MPs reject calls for tighter checks on hairdressers
A move to tighten the law on who can work as a hairdresser has been blocked by MPs.
At the moment only 10% of hairdressers are registered which some professionals say can lead to danger in the salon.
Twenty-three-year-old Vicki Smith went to get highlights done for a wedding and needed a skin graft for chemical burns because it was not done properly.
She said: "The nurse asked, 'Which of your friends did this?' They couldn't believe a salon did it."
Vicki now has a permanent bald patch on her head.
"When I go out I can only wear my hair in certain styles," she said. "I have to be careful when the wind blows because people can see it.
"I won't go back to a salon now. I can't stand the big black chairs, even the smells of a salon."
David Morris, a Conservative MP who used to run a salon himself, wants hairdressers to be regulated in the same way as doctors and dentists.
He thinks they should have to prove their qualifications before they practise on the public.
- If you have had too much of your hair cut off or you don't like the style, you should be able to go back to the hairdresser and ask them to put it right.
- If it is something more severe like hair breaking off, or burns and blisters on your head, see a doctor as soon as possible.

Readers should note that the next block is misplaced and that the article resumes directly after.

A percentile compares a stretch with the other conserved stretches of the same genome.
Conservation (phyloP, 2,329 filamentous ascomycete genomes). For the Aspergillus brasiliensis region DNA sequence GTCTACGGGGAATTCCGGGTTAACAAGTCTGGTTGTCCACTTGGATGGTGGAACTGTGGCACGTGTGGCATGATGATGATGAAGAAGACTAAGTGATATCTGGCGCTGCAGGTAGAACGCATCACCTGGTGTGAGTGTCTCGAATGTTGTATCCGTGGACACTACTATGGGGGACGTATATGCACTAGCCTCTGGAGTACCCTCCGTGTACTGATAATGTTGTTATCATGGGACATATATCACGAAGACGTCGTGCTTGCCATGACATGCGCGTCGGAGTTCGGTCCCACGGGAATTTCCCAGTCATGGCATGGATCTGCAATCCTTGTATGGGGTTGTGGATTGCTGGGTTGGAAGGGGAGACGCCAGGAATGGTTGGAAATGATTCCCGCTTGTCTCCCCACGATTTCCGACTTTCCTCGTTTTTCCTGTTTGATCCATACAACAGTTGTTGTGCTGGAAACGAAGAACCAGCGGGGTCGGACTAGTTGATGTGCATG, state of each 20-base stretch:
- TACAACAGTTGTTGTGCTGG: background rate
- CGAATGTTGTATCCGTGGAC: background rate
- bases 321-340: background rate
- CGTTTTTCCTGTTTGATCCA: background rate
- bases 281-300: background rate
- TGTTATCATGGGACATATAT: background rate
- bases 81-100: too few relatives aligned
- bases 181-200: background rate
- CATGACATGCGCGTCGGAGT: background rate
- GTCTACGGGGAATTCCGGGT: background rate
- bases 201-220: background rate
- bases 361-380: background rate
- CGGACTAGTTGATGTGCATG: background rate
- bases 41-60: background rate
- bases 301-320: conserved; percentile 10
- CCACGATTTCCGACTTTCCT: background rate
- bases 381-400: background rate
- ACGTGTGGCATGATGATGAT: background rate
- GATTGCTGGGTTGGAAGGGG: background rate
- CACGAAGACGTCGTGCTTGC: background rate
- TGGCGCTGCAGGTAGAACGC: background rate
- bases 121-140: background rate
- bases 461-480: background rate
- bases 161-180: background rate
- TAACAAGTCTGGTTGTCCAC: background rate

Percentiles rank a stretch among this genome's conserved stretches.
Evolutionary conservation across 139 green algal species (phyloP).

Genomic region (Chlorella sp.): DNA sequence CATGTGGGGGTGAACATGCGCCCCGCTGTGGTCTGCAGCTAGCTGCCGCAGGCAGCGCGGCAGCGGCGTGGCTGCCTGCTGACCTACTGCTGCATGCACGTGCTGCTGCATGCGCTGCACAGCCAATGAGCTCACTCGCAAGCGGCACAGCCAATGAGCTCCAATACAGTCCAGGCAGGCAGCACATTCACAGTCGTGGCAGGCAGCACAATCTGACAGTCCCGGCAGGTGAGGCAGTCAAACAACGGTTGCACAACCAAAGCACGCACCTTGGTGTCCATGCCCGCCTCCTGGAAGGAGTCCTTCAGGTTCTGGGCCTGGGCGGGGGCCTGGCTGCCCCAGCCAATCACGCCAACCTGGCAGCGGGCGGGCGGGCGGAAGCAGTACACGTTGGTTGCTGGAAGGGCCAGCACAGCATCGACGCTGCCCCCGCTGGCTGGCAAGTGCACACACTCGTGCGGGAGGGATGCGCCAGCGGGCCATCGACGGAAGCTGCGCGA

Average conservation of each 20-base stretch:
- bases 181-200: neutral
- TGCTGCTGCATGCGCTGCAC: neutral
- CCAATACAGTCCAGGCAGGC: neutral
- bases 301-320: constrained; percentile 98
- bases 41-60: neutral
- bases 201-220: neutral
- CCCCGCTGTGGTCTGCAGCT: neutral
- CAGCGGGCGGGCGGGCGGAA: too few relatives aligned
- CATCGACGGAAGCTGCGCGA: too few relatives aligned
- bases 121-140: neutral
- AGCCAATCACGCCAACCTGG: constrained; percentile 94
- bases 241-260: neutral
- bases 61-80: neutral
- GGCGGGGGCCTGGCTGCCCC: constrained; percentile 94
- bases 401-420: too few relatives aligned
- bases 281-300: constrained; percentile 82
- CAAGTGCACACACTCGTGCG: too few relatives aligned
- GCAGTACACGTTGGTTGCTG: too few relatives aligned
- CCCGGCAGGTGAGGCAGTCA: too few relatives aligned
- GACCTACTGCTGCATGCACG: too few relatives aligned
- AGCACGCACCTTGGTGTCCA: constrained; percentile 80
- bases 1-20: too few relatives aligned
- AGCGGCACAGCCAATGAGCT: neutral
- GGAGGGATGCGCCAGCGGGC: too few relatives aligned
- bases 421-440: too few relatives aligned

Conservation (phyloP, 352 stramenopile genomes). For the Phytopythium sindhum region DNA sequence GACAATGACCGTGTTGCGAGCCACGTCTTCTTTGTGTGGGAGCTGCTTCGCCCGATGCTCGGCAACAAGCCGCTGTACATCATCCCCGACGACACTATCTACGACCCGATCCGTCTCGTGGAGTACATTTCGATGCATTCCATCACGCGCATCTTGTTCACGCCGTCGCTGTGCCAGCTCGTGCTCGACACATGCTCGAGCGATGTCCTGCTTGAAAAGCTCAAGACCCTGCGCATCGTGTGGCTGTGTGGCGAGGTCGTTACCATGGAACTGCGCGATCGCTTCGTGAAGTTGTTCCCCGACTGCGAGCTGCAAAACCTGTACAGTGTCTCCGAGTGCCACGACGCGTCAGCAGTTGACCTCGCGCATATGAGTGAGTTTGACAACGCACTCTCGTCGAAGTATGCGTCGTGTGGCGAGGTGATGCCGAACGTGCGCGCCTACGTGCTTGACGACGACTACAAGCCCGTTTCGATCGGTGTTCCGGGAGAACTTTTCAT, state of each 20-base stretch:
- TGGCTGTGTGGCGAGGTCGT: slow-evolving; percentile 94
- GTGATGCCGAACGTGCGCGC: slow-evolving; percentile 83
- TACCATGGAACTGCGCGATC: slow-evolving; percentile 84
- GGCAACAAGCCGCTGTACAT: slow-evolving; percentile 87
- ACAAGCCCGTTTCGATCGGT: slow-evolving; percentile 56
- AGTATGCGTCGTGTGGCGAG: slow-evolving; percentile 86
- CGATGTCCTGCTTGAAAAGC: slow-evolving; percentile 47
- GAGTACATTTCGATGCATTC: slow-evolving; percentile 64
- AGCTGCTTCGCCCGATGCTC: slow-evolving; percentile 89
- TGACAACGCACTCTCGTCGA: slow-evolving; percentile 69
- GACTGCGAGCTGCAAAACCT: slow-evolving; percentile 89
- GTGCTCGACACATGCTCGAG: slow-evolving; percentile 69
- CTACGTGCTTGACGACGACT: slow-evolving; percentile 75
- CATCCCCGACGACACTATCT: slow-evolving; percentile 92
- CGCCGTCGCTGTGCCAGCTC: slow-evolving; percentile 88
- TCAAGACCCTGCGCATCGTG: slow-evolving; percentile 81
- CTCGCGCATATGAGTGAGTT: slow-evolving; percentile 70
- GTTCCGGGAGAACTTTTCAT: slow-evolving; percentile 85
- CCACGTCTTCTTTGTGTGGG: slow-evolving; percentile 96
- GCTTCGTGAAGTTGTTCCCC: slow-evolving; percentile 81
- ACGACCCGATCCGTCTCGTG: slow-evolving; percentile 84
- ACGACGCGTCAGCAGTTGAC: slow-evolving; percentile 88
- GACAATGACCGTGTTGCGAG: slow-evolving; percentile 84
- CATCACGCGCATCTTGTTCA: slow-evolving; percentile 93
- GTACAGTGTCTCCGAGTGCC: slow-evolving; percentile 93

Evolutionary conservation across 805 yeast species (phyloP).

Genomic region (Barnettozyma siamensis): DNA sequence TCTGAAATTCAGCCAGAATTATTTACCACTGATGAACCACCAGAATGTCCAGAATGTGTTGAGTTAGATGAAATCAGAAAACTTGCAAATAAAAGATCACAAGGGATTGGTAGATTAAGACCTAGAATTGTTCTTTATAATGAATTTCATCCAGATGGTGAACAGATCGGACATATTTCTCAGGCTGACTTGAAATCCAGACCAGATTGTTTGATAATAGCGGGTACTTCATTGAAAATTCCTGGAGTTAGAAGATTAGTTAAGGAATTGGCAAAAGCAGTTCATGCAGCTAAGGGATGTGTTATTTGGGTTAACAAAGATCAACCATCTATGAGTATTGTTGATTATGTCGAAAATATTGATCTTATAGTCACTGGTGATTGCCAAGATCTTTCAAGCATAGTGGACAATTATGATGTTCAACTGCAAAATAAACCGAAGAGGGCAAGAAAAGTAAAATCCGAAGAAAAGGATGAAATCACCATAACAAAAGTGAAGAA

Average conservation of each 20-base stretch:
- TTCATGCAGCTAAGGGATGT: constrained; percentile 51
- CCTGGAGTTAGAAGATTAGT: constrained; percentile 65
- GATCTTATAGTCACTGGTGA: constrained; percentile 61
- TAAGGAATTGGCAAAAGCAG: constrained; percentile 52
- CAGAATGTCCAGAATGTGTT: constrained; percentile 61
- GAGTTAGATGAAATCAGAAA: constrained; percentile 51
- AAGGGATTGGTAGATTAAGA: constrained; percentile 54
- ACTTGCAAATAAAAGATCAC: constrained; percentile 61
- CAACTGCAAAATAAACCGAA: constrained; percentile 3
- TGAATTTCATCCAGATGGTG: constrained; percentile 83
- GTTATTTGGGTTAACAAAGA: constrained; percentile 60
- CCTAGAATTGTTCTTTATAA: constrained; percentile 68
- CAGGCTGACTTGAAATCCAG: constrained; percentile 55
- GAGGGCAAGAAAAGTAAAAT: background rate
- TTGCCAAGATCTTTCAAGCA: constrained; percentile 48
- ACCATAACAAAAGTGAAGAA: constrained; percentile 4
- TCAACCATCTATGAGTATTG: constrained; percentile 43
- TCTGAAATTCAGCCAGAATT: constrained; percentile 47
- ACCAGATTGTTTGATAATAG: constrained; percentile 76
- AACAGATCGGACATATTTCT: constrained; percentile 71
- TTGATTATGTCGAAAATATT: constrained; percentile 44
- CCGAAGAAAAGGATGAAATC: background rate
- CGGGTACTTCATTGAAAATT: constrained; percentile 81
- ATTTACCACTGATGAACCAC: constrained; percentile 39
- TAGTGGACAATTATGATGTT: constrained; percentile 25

- If the hairdresser is not prepared to help, contact the Hairdressing Council
- You may need to take things further by possibly speaking to a solicitor.
- Take photos to show how your hair has been affected, or get another hairdresser to confirm what has been done to your hair.
The issue was raised in the Commons on 30 November but the plans were blocked by MPs, who said there was no need for a change.
At the moment qualified stylists and colourists are invited to join the British Hairdressing Council, but this is voluntary.
Sally Styles from the council said: "In other European countries and America and Australia, you need to have basic qualifications before you practise on the public, but in the UK you don't and we believe that is wrong."
There is no guarantee that the proposed changes would have stopped Vicki getting hurt, but she is also backing the calls for more regulation.
"It would make hairdressers more vigilant. This potentially wouldn't have happened to me if this girl had a bit more of a scientific knowledge of the product she was using."